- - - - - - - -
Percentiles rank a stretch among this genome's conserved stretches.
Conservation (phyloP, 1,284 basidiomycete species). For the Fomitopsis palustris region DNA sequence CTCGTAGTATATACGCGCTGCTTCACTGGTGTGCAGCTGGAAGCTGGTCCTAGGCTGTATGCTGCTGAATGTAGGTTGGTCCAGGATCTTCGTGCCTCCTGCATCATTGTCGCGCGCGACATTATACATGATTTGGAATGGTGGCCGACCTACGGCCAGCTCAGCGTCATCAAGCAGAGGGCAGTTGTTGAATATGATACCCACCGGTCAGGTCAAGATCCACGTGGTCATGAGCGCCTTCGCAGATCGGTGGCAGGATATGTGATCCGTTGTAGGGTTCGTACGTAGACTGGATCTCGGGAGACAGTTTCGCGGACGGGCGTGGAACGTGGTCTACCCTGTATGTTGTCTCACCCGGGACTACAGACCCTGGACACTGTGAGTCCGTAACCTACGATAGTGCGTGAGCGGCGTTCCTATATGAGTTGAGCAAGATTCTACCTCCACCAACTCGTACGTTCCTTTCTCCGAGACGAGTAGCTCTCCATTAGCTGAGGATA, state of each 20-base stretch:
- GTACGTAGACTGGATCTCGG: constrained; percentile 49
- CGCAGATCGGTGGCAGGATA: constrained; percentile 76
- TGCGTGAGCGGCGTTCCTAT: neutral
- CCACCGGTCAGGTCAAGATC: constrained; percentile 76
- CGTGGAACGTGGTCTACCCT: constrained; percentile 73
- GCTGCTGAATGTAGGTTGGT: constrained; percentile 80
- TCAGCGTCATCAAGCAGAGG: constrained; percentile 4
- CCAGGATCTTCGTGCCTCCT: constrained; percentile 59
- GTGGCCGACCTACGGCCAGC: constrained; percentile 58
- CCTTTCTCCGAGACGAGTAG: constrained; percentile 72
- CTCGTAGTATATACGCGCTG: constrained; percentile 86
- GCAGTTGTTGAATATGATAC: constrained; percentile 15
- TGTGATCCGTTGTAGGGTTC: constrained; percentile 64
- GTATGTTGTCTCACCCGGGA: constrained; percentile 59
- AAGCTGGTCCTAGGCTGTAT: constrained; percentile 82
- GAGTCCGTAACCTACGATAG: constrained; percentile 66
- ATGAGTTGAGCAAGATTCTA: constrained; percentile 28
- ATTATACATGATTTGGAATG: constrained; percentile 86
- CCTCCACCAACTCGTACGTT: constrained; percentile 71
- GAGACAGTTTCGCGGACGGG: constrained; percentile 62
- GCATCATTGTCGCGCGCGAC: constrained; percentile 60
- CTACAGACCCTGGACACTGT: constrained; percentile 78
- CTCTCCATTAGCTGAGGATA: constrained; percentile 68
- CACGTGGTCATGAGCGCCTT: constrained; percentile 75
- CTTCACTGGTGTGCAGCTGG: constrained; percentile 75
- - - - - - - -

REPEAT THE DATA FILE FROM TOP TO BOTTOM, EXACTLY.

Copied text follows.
Percentiles rank a stretch among this genome's conserved stretches.
Conservation (phyloP, 1,284 basidiomycete species). For the Fomitopsis palustris region DNA sequence CTCGTAGTATATACGCGCTGCTTCACTGGTGTGCAGCTGGAAGCTGGTCCTAGGCTGTATGCTGCTGAATGTAGGTTGGTCCAGGATCTTCGTGCCTCCTGCATCATTGTCGCGCGCGACATTATACATGATTTGGAATGGTGGCCGACCTACGGCCAGCTCAGCGTCATCAAGCAGAGGGCAGTTGTTGAATATGATACCCACCGGTCAGGTCAAGATCCACGTGGTCATGAGCGCCTTCGCAGATCGGTGGCAGGATATGTGATCCGTTGTAGGGTTCGTACGTAGACTGGATCTCGGGAGACAGTTTCGCGGACGGGCGTGGAACGTGGTCTACCCTGTATGTTGTCTCACCCGGGACTACAGACCCTGGACACTGTGAGTCCGTAACCTACGATAGTGCGTGAGCGGCGTTCCTATATGAGTTGAGCAAGATTCTACCTCCACCAACTCGTACGTTCCTTTCTCCGAGACGAGTAGCTCTCCATTAGCTGAGGATA, state of each 20-base stretch:
- GTACGTAGACTGGATCTCGG: constrained; percentile 49
- CGCAGATCGGTGGCAGGATA: constrained; percentile 76
- TGCGTGAGCGGCGTTCCTAT: neutral
- CCACCGGTCAGGTCAAGATC: constrained; percentile 76
- CGTGGAACGTGGTCTACCCT: constrained; percentile 73
- GCTGCTGAATGTAGGTTGGT: constrained; percentile 80
- TCAGCGTCATCAAGCAGAGG: constrained; percentile 4
- CCAGGATCTTCGTGCCTCCT: constrained; percentile 59
- GTGGCCGACCTACGGCCAGC: constrained; percentile 58
- CCTTTCTCCGAGACGAGTAG: constrained; percentile 72
- CTCGTAGTATATACGCGCTG: constrained; percentile 86
- GCAGTTGTTGAATATGATAC: constrained; percentile 15
- TGTGATCCGTTGTAGGGTTC: constrained; percentile 64
- GTATGTTGTCTCACCCGGGA: constrained; percentile 59
- AAGCTGGTCCTAGGCTGTAT: constrained; percentile 82
- GAGTCCGTAACCTACGATAG: constrained; percentile 66
- ATGAGTTGAGCAAGATTCTA: constrained; percentile 28
- ATTATACATGATTTGGAATG: constrained; percentile 86
- CCTCCACCAACTCGTACGTT: constrained; percentile 71
- GAGACAGTTTCGCGGACGGG: constrained; percentile 62
- GCATCATTGTCGCGCGCGAC: constrained; percentile 60
- CTACAGACCCTGGACACTGT: constrained; percentile 78
- CTCTCCATTAGCTGAGGATA: constrained; percentile 68
- CACGTGGTCATGAGCGCCTT: constrained; percentile 75
- CTTCACTGGTGTGCAGCTGG: constrained; percentile 75